It may be hard to remember, but there was a time when the National Rifle Assn. was a bipartisan organization.
During the 1992 election cycle, the NRA contributed 37% of its congressional campaign donations to Democrats. Republicans got the lion’s share — 63% of the $1.8 million the group gave that year — but it was not as if the NRA was a pseudo-wing of the party.
By 2016, that had all changed.
According to data from the Center for Responsive Politics, a nonpartisan group that tracks money in political campaigns, nearly 99% of the $1 million in NRA contributions to congressional candidates in 2016 went to Republicans. The few Democrats who did get money — Reps. Sanford D. Bishop Jr. of Georgia, Henry Cuellar of Texas, Collin C. Peterson of Minnesota and Tim Walz of Minnesota — all have A ratings from the group.
What changed? Two things, according to many of those who have followed the group.
First, in the fall of 1994, the Democratic-controlled Congress — with staunch opposition from the NRA — narrowly passed a 10-year federal ban on assault weapons. In the two-year period leading up to the vote on the issue, the NRA increased its contributions to Republicans by about $675,000 while reducing contributions to Democrats by nearly $200,000. It was the group’s largest single-cycle — or two-year — dip in donations to Democrats.
Second, many who study the issue say, both the NRA and the Republican Party became more implacably opposed to gun regulations, while Democrats mostly favored them.
“It is all about playing to the arch-conservative base,” said Robert Spitzer, chairman of the political science department at the State University of New York at Cortland, who has written extensively on politics and gun control. He said that since the 1994 assault weapons vote, the NRA “locked itself into a pattern of ever more apocalyptic, extremist, uncompromising rhetoric.” The progression, he said, coincided with the Republican Party’s own shift to the right.
Spitzer said Democrats have mostly remained consistent in their positions on gun control, but there “are fewer of those so-called Blue Dog Democrats around who supported less gun control.” Indeed, in the early to mid-2000s, moderate Democrats from conservative-leaning states such as Arkansas and Louisiana received NRA support, although not at the levels seen in the early 1990s, according to figures from the Center for Responsive Politics.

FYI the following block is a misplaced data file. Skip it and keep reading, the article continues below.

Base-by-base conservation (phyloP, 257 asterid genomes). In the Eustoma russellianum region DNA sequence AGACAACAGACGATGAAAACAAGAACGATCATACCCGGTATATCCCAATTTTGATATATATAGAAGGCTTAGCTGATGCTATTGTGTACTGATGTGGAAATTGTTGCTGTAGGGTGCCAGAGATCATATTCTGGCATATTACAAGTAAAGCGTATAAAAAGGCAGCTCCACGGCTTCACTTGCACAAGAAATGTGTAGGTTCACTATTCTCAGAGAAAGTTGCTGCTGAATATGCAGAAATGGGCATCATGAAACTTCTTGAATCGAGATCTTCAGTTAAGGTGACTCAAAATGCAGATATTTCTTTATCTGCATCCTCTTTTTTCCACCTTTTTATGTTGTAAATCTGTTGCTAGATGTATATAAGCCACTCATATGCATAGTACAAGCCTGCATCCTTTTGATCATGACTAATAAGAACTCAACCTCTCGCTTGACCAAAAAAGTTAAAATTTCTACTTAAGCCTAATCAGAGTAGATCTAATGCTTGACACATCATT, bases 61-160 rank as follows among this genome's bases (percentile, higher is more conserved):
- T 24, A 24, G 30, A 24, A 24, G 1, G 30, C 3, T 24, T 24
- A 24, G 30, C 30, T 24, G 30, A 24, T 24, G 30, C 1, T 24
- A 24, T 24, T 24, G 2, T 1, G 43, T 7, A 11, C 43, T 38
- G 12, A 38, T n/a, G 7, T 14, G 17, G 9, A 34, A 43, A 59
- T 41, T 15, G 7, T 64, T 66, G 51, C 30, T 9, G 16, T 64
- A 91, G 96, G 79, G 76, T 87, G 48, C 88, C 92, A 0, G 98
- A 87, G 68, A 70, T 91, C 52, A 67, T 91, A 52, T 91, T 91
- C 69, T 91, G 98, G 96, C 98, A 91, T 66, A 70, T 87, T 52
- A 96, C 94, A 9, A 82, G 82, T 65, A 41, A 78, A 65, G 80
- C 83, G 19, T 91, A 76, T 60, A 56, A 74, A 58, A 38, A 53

The NRA did not respond to a request for comment about its political spending.
One question now is whether the NRA’s shift in contribution patterns poses a long-term threat to the group’s power. A change in power in Congress, or defections by Republicans, could leave the group on the outside.
The chief executive of the NRA, Wayne LaPierre, seemed to be worried about the former scenario when he spoke last month at the Conservative Political Action Conference. “If they seize power … our American freedoms could be lost and our country will be changed forever,” he said. “The first to go will be the 2nd Amendment.”
LaPierre didn’t explicitly identify “they,” but the message was clear.
But despite a surge in mass shootings — seven of the deadliest in modern U.S. history have happened since 2007 — the NRA has remained mostly steadfast in its opposition to any gun control legislation.
In 2012, after mass shootings at an Aurora, Colo., movie theater and Sandy Hook Elementary School in Newtown, Conn., various proposals — such as requiring more thorough background checks — lost traction in Congress because of a lack of Republican support.
But soon after, several blue or purple states, including Colorado, California, Connecticut and Maryland, passed some of the strictest gun laws in the country. In Colorado, the then-Democratic-controlled Legislature passed bills requiring universal background checks to buy guns, and limits on ammunition magazines. Not a single Republican supported the legislation.
After Tom Sullivan lost a son, Alex, who was killed on his 27th birthday in the Aurora theater shooting, he gained a singular focus: The country needed stricter gun laws and the NRA was in the way.